Former first-round pick Tanner Houck's initial phone call was to his mother.
Houck, a 24-year-old right-hander from Collinsville, Ill., will make his major-league debut on Tuesday night when his Boston Red Sox visit the Miami Marlins to start a three-game series.
The 24th overall selection inthe 2017 MLB Draft, Houck got the news on Sunday that he would be facing the Marlins, and his initial thought was to call Jennifer, his mom.
"Getting to share that moment with her was truly special," said Houck, Boston's 10th-ranked prospect. "She was the one who took me to countless pitching lessons in St. Louis, 45 minutes away. She started crying when I gave her the news."
Houck said he started dreaming of the majors since he was a young pitcher at age 7.
Last year, Houck made it to Triple-A for the first time, mostly pitching in relief.
A former University of Missouri star, Houck went 17-18 with a 3.26 ERA in his collegiate career. In three years in the minors, he went 15-20 with a 4.08 ERA.
Houck, who will be the 15th different Red Sox starting pitcher this year, has had difficulty retiring lefties in the past. But he has honed a splitter that he feels will get the job done. He also feels he is stretched out enough to throw 90 to 100 pitches.
Tuesday's matchup between the Red Sox and Marlins is an odd reversal of fortunes. The Red Sox, who won a World Series as recently as 2018 and still managed 84 wins last year, now have the worst record in the American League at 17-31.
Meanwhile, the Marlins -- who haven't made the playoffs since 2003 -- finished last season with the worst record in the National League at 57-105. Yet, the Marlins are currently on a three-game win streak and firmly entrenched in playoff position at 24-21, good for second place in the NL East.
Miami has not played well at home this season -- just a 7-11 record -- but the Marlins just won five out of seven games from the visiting Philadelphia Phillies. That was the longest series in Marlins history, and it allowed Miami to pass the Phillies in the standings.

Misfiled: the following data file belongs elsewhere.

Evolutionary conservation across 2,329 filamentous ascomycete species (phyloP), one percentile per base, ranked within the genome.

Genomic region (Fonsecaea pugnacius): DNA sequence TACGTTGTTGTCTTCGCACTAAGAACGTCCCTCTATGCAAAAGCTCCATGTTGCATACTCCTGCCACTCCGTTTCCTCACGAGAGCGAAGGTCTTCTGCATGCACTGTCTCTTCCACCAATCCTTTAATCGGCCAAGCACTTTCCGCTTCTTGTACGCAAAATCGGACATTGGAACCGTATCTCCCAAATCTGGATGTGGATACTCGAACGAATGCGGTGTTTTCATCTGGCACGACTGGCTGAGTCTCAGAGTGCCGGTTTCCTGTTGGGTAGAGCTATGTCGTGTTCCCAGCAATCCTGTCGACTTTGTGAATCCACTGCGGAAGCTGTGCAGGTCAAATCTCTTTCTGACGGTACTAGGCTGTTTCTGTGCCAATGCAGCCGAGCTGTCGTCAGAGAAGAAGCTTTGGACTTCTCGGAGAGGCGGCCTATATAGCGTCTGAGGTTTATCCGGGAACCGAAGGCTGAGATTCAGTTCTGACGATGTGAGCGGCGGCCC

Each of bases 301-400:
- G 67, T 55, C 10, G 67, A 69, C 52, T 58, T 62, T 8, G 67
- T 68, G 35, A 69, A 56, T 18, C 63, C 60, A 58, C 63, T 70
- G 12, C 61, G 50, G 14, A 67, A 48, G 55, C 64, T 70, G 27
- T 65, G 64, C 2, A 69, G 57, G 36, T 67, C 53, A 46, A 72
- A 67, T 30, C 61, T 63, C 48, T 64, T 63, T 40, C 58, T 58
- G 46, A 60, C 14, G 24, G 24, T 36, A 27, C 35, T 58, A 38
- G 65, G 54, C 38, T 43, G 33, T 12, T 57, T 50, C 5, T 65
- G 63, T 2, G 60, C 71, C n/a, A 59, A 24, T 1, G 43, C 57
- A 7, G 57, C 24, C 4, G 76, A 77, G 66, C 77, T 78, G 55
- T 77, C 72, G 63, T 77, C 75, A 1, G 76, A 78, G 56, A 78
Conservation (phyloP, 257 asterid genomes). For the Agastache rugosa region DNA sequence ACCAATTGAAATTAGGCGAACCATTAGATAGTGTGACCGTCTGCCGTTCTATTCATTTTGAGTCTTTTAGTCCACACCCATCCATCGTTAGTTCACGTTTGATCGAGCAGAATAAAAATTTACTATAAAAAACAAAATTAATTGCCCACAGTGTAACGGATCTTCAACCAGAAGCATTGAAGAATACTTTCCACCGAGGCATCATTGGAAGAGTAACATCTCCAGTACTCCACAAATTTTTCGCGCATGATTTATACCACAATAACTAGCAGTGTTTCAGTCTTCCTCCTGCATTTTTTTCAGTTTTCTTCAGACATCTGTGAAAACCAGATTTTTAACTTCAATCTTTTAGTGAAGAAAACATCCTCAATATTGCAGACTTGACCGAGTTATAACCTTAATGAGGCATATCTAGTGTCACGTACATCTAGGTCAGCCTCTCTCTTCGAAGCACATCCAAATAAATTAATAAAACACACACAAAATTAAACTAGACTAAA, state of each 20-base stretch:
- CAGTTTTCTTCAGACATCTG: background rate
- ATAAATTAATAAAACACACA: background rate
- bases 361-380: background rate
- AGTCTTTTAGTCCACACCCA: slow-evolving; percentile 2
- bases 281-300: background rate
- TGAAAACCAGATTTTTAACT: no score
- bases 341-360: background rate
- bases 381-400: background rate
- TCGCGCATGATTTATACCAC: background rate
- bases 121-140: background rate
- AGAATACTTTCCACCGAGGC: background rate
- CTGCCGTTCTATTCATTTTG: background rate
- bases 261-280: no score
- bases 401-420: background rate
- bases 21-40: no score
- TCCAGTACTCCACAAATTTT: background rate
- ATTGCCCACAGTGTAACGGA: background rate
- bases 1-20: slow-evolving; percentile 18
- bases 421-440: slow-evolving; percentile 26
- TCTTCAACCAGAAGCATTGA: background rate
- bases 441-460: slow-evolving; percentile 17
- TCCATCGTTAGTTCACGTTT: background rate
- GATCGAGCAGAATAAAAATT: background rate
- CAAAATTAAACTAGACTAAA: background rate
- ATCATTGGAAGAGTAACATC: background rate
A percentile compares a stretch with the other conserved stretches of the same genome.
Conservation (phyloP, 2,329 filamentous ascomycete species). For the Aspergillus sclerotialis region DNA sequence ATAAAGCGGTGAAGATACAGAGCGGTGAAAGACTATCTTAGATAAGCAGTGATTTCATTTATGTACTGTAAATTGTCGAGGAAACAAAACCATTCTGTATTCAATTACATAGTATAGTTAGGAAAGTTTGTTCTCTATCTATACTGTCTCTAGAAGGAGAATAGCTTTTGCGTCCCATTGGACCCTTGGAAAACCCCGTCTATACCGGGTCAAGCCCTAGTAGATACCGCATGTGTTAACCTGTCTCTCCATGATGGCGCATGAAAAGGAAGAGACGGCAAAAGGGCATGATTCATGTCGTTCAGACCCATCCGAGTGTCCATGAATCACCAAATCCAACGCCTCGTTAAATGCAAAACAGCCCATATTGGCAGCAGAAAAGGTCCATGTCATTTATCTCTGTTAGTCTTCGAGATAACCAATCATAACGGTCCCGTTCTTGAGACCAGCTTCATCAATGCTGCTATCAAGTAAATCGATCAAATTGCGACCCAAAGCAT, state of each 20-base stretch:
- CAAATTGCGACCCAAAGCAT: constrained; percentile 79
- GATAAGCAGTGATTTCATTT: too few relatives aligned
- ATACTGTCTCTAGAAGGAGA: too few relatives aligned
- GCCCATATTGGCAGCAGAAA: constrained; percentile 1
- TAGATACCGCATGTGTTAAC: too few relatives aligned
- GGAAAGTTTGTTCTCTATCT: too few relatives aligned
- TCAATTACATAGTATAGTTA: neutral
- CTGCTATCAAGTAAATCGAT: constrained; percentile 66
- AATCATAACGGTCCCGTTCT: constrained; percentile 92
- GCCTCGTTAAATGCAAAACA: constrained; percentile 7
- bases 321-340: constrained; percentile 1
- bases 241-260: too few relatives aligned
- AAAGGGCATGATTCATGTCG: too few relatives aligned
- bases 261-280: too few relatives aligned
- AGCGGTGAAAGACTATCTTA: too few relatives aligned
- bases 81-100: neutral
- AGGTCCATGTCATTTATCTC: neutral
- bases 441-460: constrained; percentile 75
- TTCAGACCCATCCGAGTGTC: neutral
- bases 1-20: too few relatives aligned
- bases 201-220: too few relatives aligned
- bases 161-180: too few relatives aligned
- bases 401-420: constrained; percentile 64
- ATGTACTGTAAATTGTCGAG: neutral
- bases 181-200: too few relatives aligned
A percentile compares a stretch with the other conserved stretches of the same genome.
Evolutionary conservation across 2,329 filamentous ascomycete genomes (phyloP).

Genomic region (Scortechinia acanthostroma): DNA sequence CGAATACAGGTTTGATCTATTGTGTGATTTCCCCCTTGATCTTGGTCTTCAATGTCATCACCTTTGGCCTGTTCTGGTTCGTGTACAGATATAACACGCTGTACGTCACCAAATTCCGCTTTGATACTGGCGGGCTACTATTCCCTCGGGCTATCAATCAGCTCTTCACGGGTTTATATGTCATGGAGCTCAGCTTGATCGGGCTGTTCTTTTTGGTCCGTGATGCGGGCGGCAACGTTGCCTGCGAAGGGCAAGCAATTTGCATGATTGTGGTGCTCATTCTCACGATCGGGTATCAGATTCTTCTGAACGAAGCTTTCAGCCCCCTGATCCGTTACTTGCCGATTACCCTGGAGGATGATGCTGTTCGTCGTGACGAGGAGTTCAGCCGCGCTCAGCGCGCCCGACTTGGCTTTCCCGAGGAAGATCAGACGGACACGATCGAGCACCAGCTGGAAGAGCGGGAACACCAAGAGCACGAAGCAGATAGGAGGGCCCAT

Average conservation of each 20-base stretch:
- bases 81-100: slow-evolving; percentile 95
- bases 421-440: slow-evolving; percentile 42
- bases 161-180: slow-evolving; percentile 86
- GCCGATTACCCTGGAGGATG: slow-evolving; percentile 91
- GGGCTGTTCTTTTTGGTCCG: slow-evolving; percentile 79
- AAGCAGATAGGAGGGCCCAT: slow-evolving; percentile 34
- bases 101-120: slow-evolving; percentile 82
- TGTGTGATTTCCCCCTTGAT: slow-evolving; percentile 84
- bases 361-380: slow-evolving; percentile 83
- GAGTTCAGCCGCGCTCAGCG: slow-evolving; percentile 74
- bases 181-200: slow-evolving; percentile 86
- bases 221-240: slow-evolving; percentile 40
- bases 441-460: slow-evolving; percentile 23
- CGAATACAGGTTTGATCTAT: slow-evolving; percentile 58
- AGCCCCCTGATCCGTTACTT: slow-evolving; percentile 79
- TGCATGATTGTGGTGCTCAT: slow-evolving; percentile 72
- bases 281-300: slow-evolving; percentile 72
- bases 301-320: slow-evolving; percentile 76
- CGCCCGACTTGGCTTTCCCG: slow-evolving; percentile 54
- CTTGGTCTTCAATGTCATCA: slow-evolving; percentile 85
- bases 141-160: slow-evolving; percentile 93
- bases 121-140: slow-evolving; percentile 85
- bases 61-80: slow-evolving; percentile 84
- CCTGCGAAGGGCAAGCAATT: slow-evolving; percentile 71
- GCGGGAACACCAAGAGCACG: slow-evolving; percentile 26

On Tuesday, the Marlins will turn to 2019 All-Star right-hander Sandy Alcantara (2-1, 3.97 ERA), who has struggled since returning from the COVID-19 list, allowing 15 runs (nine earned) in 16 innings.
Alcantara is a hard thrower who does a lot of damage with his sinker, holding hitters to a .189 batting average on that pitch.
In parts of three years with the Marlins, Alcantara, 25, is 10-18 with a 3.83 ERA. He has never faced Boston, but he is 5-10 with a 4.22 ERA in 20 career starts at Marlins Park, including two complete games/shutouts.
Alcantara figures to face some talented batters, including speedy center fielder Jackie Bradley Jr., who has a hit in 22 of his past 26 games.
However, Red Sox DH J.D. Martinez -- a Miami native and three-time All-Star who led the American League in RBIs in 2018 -- is in a massive slump. He is batting .205 -- 99 points below last year's average -- and is 1-for-25 in the past six games.
Miami, meanwhile, is led by shortstop Miguel Rojas, who is batting .370 in 27 games.
"This was a huge series for us," Rojas said after defeating the Phillies. "But we have to keep going."
--Field Level Media